The book on Josh Johnson

With Tampa Bay quarterback Josh Freeman not throwing during the portion of Thursday’s practice that was open to the media, you have to start wondering if he’ll be able to play Sunday against Carolina.

Freeman suffered a right shoulder injury at the end of last Sunday’s loss to Tennessee, coach Raheem Morris said. Freeman was limited in Wednesday’s practice.

Freeman has not missed a start since taking over the job midway through his rookie season. But it now appears possible that streak could end at 36 games.

If it does, backup Josh Johnson would get the start and the Bucs likely would activate Rudy Carpenter from the practice squad to be the No. 2 quarterback.

Johnson is a completely different style of quarterback than Freeman. First off, Johnson is much smaller at 6-foot-3, and he’s listed at 205 pounds. When you see Johnson in person, you wonder if that weight might be a little inflated. Johnson’s not a classic drop-back passer, and he definitely doesn’t have the same arm strength as Freeman.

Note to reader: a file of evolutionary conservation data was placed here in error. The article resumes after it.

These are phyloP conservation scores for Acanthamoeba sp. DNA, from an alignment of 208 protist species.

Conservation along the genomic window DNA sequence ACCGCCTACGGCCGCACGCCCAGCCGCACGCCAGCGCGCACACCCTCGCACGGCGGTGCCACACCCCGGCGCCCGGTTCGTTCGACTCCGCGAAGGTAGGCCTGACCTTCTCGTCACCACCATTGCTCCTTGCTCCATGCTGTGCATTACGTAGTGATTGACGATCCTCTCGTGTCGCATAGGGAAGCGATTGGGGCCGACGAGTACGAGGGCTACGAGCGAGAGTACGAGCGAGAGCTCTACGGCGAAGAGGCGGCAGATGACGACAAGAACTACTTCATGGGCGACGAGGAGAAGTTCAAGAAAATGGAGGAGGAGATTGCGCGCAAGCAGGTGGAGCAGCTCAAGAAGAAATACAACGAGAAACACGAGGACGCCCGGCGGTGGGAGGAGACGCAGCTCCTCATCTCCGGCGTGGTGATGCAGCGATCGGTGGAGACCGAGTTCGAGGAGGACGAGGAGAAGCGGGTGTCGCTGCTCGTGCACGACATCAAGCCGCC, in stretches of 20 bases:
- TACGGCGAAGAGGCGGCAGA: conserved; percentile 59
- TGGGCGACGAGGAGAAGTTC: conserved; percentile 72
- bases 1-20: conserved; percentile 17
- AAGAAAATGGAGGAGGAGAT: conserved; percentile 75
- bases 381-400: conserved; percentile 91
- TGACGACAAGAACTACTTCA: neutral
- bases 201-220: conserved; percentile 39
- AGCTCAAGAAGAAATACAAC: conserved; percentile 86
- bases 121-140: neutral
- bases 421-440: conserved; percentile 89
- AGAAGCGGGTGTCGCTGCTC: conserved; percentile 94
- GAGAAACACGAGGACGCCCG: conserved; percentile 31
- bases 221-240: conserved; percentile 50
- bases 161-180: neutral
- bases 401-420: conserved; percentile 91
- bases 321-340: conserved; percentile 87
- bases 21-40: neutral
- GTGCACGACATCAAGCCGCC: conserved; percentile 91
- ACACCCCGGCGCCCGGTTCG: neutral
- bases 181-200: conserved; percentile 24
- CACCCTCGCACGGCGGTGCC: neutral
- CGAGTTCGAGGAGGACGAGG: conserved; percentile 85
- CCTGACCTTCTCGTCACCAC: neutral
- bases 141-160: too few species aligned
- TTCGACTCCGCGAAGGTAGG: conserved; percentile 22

But Johnson’s biggest strength might be his running ability. He’s exceptionally fast. Before he was drafted by the Bucs in the fifth round in 2008, Johnson’s 4.44-second 40-yard dash was the best time of any quarterback at the scouting combine.

The Bucs have used Johnson, 25, in the Wildcat formation at times this year and he’s run five times for 17 yards. He also has attempted seven passes this season, completing two for 14 yards.

Johnson came out of the University of San Diego and was chosen as Most Valuable Player in the 2008 East-West Shrine Bowl.

Johnson’s most extensive playing time came in 2009, the year the Bucs drafted Freeman. Tampa Bay’s plan was to bring Freeman along slowly, and the Bucs opened the season with Byron Leftwich as their starter.

That didn’t last long. On Sept. 27, 2009, Johnson replaced an ineffective Leftwich and went on to start the next four games, before Freeman took over. Most of Johnson’s career passing stats came in 2009.

He’s completed 53.4 percent of his passes for 810 yards, four touchdowns and eight interceptions. The Bucs likely would adjust their play-calling to take advantage of Johnson’s running ability if he does have to start.

Johnson also could be looking at extra incentive if he gets a start or two. He has said he aspires to be a full-time starter at some point. That’s not likely to happen in Tampa Bay as long as Freeman is around.

But, if Johnson gets to play and makes the most of it, that could help him down the line. Johnson is scheduled to become an unrestricted free agent after this season.